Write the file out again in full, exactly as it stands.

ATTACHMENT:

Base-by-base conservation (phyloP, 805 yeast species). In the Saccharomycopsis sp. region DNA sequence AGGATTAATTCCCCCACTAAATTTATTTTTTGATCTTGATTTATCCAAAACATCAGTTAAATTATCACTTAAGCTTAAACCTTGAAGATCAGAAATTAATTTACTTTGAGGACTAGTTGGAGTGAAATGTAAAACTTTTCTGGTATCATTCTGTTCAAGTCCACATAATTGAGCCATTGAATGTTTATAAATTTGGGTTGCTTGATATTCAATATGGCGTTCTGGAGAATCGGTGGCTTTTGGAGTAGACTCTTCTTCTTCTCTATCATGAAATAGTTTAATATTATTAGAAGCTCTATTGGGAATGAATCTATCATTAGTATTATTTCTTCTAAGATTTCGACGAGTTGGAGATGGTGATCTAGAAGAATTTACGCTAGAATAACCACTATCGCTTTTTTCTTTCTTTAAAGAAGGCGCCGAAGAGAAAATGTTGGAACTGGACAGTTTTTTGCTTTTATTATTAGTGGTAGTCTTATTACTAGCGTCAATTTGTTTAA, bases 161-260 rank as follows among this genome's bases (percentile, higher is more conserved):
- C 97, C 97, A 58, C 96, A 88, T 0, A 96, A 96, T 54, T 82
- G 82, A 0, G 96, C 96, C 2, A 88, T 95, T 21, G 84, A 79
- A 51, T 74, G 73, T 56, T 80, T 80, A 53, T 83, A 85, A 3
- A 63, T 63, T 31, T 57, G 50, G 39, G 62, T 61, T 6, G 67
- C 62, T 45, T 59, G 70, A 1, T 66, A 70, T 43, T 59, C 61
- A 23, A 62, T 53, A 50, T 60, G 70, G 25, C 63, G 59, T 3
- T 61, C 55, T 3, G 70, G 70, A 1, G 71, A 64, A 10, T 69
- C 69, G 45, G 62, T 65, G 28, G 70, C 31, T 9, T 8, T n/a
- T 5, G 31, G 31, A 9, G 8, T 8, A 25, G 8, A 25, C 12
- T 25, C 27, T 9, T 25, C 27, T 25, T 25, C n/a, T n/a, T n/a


Base-by-base conservation (phyloP, 805 yeast species). In the Saccharomycopsis sp. region DNA sequence AGGATTAATTCCCCCACTAAATTTATTTTTTGATCTTGATTTATCCAAAACATCAGTTAAATTATCACTTAAGCTTAAACCTTGAAGATCAGAAATTAATTTACTTTGAGGACTAGTTGGAGTGAAATGTAAAACTTTTCTGGTATCATTCTGTTCAAGTCCACATAATTGAGCCATTGAATGTTTATAAATTTGGGTTGCTTGATATTCAATATGGCGTTCTGGAGAATCGGTGGCTTTTGGAGTAGACTCTTCTTCTTCTCTATCATGAAATAGTTTAATATTATTAGAAGCTCTATTGGGAATGAATCTATCATTAGTATTATTTCTTCTAAGATTTCGACGAGTTGGAGATGGTGATCTAGAAGAATTTACGCTAGAATAACCACTATCGCTTTTTTCTTTCTTTAAAGAAGGCGCCGAAGAGAAAATGTTGGAACTGGACAGTTTTTTGCTTTTATTATTAGTGGTAGTCTTATTACTAGCGTCAATTTGTTTAA, bases 161-260 rank as follows among this genome's bases (percentile, higher is more conserved):
- C 97, C 97, A 58, C 96, A 88, T 0, A 96, A 96, T 54, T 82
- G 82, A 0, G 96, C 96, C 2, A 88, T 95, T 21, G 84, A 79
- A 51, T 74, G 73, T 56, T 80, T 80, A 53, T 83, A 85, A 3
- A 63, T 63, T 31, T 57, G 50, G 39, G 62, T 61, T 6, G 67
- C 62, T 45, T 59, G 70, A 1, T 66, A 70, T 43, T 59, C 61
- A 23, A 62, T 53, A 50, T 60, G 70, G 25, C 63, G 59, T 3
- T 61, C 55, T 3, G 70, G 70, A 1, G 71, A 64, A 10, T 69
- C 69, G 45, G 62, T 65, G 28, G 70, C 31, T 9, T 8, T n/a
- T 5, G 31, G 31, A 9, G 8, T 8, A 25, G 8, A 25, C 12
- T 25, C 27, T 9, T 25, C 27, T 25, T 25, C n/a, T n/a, T n/a